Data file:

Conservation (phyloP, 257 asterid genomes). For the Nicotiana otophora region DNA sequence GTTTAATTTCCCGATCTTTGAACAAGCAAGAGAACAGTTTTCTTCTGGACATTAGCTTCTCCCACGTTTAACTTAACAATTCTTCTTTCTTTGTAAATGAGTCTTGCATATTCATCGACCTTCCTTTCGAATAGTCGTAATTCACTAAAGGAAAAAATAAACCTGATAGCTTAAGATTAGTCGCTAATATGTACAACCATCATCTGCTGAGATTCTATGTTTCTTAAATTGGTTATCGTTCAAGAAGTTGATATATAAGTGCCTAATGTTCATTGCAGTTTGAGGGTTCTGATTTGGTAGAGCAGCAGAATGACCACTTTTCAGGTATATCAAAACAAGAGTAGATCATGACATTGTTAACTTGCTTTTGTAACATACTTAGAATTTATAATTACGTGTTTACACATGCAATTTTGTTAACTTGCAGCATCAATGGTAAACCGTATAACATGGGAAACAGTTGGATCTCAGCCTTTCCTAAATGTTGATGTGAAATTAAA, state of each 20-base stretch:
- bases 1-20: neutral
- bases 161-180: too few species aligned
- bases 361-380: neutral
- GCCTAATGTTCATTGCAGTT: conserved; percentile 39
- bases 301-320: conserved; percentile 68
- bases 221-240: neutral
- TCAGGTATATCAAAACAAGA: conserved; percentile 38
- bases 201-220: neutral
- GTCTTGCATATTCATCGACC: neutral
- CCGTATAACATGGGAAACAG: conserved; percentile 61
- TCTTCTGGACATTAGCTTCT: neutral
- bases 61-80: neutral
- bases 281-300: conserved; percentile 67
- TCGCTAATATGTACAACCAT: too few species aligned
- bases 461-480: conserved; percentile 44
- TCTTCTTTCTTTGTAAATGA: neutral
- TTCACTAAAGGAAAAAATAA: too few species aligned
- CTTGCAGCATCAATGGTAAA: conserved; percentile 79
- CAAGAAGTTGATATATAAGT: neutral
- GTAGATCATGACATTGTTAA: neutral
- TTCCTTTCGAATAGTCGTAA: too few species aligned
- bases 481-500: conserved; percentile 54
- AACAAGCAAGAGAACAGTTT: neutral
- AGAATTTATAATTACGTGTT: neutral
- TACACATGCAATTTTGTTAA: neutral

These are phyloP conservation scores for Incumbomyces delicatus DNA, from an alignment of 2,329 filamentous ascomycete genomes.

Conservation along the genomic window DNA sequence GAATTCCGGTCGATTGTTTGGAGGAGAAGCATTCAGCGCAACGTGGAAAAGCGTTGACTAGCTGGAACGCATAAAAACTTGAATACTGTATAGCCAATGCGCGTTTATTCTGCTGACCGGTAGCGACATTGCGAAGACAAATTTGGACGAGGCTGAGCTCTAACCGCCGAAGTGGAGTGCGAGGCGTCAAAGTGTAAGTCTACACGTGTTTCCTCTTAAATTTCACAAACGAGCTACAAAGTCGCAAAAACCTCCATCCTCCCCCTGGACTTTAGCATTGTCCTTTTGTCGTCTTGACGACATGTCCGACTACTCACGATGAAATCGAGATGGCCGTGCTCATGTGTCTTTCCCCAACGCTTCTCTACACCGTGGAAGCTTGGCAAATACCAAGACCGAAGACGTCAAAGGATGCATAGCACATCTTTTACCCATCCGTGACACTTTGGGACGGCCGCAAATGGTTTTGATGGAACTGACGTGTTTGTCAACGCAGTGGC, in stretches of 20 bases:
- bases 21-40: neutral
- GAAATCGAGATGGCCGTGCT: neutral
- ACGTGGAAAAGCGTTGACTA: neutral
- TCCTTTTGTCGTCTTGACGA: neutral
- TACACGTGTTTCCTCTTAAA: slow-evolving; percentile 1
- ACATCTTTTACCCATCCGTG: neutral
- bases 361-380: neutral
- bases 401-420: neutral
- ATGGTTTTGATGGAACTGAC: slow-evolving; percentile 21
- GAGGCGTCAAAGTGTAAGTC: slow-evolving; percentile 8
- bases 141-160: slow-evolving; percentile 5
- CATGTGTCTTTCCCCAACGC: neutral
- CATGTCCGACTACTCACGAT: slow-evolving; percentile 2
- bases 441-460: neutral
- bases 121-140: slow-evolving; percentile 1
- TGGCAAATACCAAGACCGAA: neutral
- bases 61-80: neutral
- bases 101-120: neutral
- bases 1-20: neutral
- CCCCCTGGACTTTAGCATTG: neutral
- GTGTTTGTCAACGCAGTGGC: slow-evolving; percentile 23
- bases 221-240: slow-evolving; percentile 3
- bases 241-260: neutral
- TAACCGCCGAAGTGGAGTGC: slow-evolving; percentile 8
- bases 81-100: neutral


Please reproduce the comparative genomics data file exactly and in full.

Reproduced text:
Conservation (phyloP, 257 asterid genomes). For the Nicotiana otophora region DNA sequence GTTTAATTTCCCGATCTTTGAACAAGCAAGAGAACAGTTTTCTTCTGGACATTAGCTTCTCCCACGTTTAACTTAACAATTCTTCTTTCTTTGTAAATGAGTCTTGCATATTCATCGACCTTCCTTTCGAATAGTCGTAATTCACTAAAGGAAAAAATAAACCTGATAGCTTAAGATTAGTCGCTAATATGTACAACCATCATCTGCTGAGATTCTATGTTTCTTAAATTGGTTATCGTTCAAGAAGTTGATATATAAGTGCCTAATGTTCATTGCAGTTTGAGGGTTCTGATTTGGTAGAGCAGCAGAATGACCACTTTTCAGGTATATCAAAACAAGAGTAGATCATGACATTGTTAACTTGCTTTTGTAACATACTTAGAATTTATAATTACGTGTTTACACATGCAATTTTGTTAACTTGCAGCATCAATGGTAAACCGTATAACATGGGAAACAGTTGGATCTCAGCCTTTCCTAAATGTTGATGTGAAATTAAA, state of each 20-base stretch:
- bases 1-20: neutral
- bases 161-180: too few species aligned
- bases 361-380: neutral
- GCCTAATGTTCATTGCAGTT: conserved; percentile 39
- bases 301-320: conserved; percentile 68
- bases 221-240: neutral
- TCAGGTATATCAAAACAAGA: conserved; percentile 38
- bases 201-220: neutral
- GTCTTGCATATTCATCGACC: neutral
- CCGTATAACATGGGAAACAG: conserved; percentile 61
- TCTTCTGGACATTAGCTTCT: neutral
- bases 61-80: neutral
- bases 281-300: conserved; percentile 67
- TCGCTAATATGTACAACCAT: too few species aligned
- bases 461-480: conserved; percentile 44
- TCTTCTTTCTTTGTAAATGA: neutral
- TTCACTAAAGGAAAAAATAA: too few species aligned
- CTTGCAGCATCAATGGTAAA: conserved; percentile 79
- CAAGAAGTTGATATATAAGT: neutral
- GTAGATCATGACATTGTTAA: neutral
- TTCCTTTCGAATAGTCGTAA: too few species aligned
- bases 481-500: conserved; percentile 54
- AACAAGCAAGAGAACAGTTT: neutral
- AGAATTTATAATTACGTGTT: neutral
- TACACATGCAATTTTGTTAA: neutral

These are phyloP conservation scores for Incumbomyces delicatus DNA, from an alignment of 2,329 filamentous ascomycete genomes.

Conservation along the genomic window DNA sequence GAATTCCGGTCGATTGTTTGGAGGAGAAGCATTCAGCGCAACGTGGAAAAGCGTTGACTAGCTGGAACGCATAAAAACTTGAATACTGTATAGCCAATGCGCGTTTATTCTGCTGACCGGTAGCGACATTGCGAAGACAAATTTGGACGAGGCTGAGCTCTAACCGCCGAAGTGGAGTGCGAGGCGTCAAAGTGTAAGTCTACACGTGTTTCCTCTTAAATTTCACAAACGAGCTACAAAGTCGCAAAAACCTCCATCCTCCCCCTGGACTTTAGCATTGTCCTTTTGTCGTCTTGACGACATGTCCGACTACTCACGATGAAATCGAGATGGCCGTGCTCATGTGTCTTTCCCCAACGCTTCTCTACACCGTGGAAGCTTGGCAAATACCAAGACCGAAGACGTCAAAGGATGCATAGCACATCTTTTACCCATCCGTGACACTTTGGGACGGCCGCAAATGGTTTTGATGGAACTGACGTGTTTGTCAACGCAGTGGC, in stretches of 20 bases:
- bases 21-40: neutral
- GAAATCGAGATGGCCGTGCT: neutral
- ACGTGGAAAAGCGTTGACTA: neutral
- TCCTTTTGTCGTCTTGACGA: neutral
- TACACGTGTTTCCTCTTAAA: slow-evolving; percentile 1
- ACATCTTTTACCCATCCGTG: neutral
- bases 361-380: neutral
- bases 401-420: neutral
- ATGGTTTTGATGGAACTGAC: slow-evolving; percentile 21
- GAGGCGTCAAAGTGTAAGTC: slow-evolving; percentile 8
- bases 141-160: slow-evolving; percentile 5
- CATGTGTCTTTCCCCAACGC: neutral
- CATGTCCGACTACTCACGAT: slow-evolving; percentile 2
- bases 441-460: neutral
- bases 121-140: slow-evolving; percentile 1
- TGGCAAATACCAAGACCGAA: neutral
- bases 61-80: neutral
- bases 101-120: neutral
- bases 1-20: neutral
- CCCCCTGGACTTTAGCATTG: neutral
- GTGTTTGTCAACGCAGTGGC: slow-evolving; percentile 23
- bases 221-240: slow-evolving; percentile 3
- bases 241-260: neutral
- TAACCGCCGAAGTGGAGTGC: slow-evolving; percentile 8
- bases 81-100: neutral